C N Pandey, a tourism entrepreneur, was paying an interest of 9.5 percent to a private bank on the loan he took for his Landmark Forest Park Resort at Sauraha, Chitwan.

But after he availed of the central bank’s refinance facility of around Rs70 million for a year at 5 percent, it provided some relief to him.

“This is a small relief for me because it helps to reduce the interest rate that I have been paying to the bank,” Pandey, executive director of the Hotel, told the Post.

Under the refinance facility, interest to be paid to the banks is subsidized by the central bank as it provides funds to commercial banks equivalent to the amount that they had provided loans to targeted borrowers at interest rates in the range of 1 to 3 percent. The commercial banks, in turn, can take a maximum interest rate of five percent from borrowers under their existing loans.

The central bank, through the monetary policy 2010-21 had announced a massive refinance facility for businesses considered to have faced the most severe impact from Covid-19. According to the Nepal Rastra Bank, the sectors that have been worst affected and the sectors which have faced middle-level impact can apply for the facility.

According to bankers, there is a massive demand for the refinance facility. “Most banks have already received requests to refinance loans whose amount is already more than the threshold set by the central bank,” said Bhuvan Dahal, president of the Nepal Bankers’ Association, a grouping of the commercial banks’ chief executive officers. “It is the same case in my bank too.”

A total of over Rs200 billion is available for refinancing in the current fiscal year. Of this amount, 70 percent will be provided in bulk by the central bank as per the requests for loans through commercial banks while 20 percent through a case by case basis and the remaining 10 percent of the bulk to borrowers using microfinance institutions.

Landmark Forest Park Resort is among the nearly two dozen enterprises that have so far received refinance facilities under the case by case basis and an enterprise can get up to Rs200 million refinance facility.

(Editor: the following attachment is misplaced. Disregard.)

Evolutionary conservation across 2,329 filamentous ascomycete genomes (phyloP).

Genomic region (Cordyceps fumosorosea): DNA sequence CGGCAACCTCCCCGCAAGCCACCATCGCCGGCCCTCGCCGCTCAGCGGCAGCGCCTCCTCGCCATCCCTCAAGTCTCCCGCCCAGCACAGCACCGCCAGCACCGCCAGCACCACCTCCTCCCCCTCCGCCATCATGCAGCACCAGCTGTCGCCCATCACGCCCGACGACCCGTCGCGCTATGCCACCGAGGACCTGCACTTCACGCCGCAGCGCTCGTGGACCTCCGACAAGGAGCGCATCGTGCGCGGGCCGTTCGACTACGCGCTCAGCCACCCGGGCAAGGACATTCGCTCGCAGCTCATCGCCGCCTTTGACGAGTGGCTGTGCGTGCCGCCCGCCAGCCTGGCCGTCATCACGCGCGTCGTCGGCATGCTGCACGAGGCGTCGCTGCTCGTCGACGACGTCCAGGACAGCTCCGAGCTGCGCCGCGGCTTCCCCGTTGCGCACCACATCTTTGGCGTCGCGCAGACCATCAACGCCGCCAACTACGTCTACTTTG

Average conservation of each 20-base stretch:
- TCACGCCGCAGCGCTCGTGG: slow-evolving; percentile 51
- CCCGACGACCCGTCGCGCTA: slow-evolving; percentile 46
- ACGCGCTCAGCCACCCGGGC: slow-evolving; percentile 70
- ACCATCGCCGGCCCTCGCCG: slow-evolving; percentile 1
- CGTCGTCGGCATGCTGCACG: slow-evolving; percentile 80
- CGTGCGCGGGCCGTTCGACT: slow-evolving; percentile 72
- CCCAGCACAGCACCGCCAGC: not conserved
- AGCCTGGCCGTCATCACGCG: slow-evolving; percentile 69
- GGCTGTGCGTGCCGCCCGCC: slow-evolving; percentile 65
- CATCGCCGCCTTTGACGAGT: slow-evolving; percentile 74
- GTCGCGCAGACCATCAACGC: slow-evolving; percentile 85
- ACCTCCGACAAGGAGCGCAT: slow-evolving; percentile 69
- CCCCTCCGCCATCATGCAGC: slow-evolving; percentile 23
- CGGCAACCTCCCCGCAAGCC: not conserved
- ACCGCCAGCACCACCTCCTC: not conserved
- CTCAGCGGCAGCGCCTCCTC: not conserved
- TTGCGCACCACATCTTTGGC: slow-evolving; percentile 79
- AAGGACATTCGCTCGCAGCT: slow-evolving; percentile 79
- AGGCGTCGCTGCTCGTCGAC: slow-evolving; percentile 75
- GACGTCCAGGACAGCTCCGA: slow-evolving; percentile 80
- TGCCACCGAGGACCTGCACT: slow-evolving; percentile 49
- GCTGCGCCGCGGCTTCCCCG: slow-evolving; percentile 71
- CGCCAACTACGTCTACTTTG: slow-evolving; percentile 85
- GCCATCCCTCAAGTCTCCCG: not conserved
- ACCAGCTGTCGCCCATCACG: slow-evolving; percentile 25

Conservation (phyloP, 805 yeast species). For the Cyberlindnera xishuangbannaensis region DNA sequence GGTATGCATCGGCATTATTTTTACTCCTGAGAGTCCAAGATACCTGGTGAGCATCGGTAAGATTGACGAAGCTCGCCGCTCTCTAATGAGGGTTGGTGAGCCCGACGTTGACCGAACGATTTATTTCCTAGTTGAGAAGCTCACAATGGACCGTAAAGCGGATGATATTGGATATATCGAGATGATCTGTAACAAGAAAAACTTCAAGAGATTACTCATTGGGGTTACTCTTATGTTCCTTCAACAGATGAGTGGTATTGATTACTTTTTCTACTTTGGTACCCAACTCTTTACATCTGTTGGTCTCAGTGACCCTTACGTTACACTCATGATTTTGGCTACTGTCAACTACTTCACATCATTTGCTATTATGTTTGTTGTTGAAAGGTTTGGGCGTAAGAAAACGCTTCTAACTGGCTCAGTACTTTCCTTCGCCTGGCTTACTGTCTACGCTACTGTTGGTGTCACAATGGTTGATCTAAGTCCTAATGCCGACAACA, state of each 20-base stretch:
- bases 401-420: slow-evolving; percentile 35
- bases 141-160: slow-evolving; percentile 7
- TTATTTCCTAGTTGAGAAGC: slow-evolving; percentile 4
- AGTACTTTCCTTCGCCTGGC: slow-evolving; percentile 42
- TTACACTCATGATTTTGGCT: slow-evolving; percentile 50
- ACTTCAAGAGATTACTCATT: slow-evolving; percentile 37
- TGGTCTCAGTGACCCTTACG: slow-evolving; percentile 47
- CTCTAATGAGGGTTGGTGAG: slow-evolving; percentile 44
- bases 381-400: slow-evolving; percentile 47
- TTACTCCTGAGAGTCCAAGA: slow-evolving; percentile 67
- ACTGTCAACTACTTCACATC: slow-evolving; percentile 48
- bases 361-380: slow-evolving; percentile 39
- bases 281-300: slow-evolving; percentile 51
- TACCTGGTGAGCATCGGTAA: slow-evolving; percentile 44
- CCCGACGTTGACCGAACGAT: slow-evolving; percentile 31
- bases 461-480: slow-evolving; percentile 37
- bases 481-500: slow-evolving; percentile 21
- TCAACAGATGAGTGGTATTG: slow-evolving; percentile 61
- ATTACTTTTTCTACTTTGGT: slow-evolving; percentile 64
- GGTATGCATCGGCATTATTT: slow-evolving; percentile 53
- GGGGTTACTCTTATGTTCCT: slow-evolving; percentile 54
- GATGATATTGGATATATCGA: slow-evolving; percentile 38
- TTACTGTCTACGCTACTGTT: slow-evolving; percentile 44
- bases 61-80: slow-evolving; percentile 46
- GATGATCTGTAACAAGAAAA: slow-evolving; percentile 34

“Under the window of providing refinance facility on a case by case basis, we have already provided the refinance facility amounting to Rs3.87 billion for around 20 borrowers,” said Dev Kumar Dahal, chief of bank and financial institution regulation department at the central bank. “Enterprises related to tourism, pharmaceuticals and hydropower have so far received the refinance facilities.”

According to him, the central bank has received requests for refinancing from around 150 borrowers under the window where the central bank provides a refinance facility on a case by case basis.

Under the bulk category, banks and financial institutions have been collecting applications from borrowers after the central bank extended the deadline of seeking the facility till mid-October from September end. Under this scheme, a borrower can get up to Rs50 million in a refinance facility.

Dahal, who is also the chief executive officer of Sanima Bank said that requests for refinance facility have surged as it would allow the borrowers to pay less in interest than what they have been paying currently.

“I think all of the over Rs200 billion refinance facility that the central bank has aimed to provide will be mobilised,” he said.

Ashoke Rana, chief executive officer of Himalayan Bank has a similar observation. “There is a massive demand for a refinance facility, particularly from the hotel sector,” he told the Post, without specifying how many requests were received.

As per the central bank directive, the refinance facility could be made available through the commercial banks based on the calculation of their core capital. Core capital of commercial banks stands at around Rs480 billion.

As per the central bank directive, the refinance facility can be extended to up to 25 percent of the core capital of a bank under the bulk refinance category.

Tourism entrepreneurs have been at the forefront in making requests for the refinance facilities. “Most hoteliers of Pokhara, one of the country’s key tourism hotspot, have also sought refinance facilities,” according to Bikal Tulachan, president of Pashchimanchal Hotel Association. “But, provision of getting the facility appears to be complicated. So, I am not sure whether all the affected hoteliers will be able to get the facility.”

Tourism entrepreneurs, however, said that considering the massive adverse impact on the tourism sector by the pandemic, the refinance facility alone would not be enough to revive the sector.

During the nearly four-month-long lockdown that ended on July 21, on an average 61 percent of total industries were closed completely, according to the Nepal Rastra Bank study. But, 91 percent of hotels and restaurants were closed completely while seven percent of them were partially closed. Only two percent of them were fully operational during the time.

Even after the lockdown was lifted, the hotel and restaurant sectors are hardly getting any guests as people are rarely travelling as tourists.

Pandey said their demand was that they should get complete interest rate waiver and should get working capital to resume the operation of hotels once the situation normalises.

“Our expenditure in maintaining our hotel facilities is higher than the interest subsidy we get from the central bank under the refinance facility,” he said.

Source Google News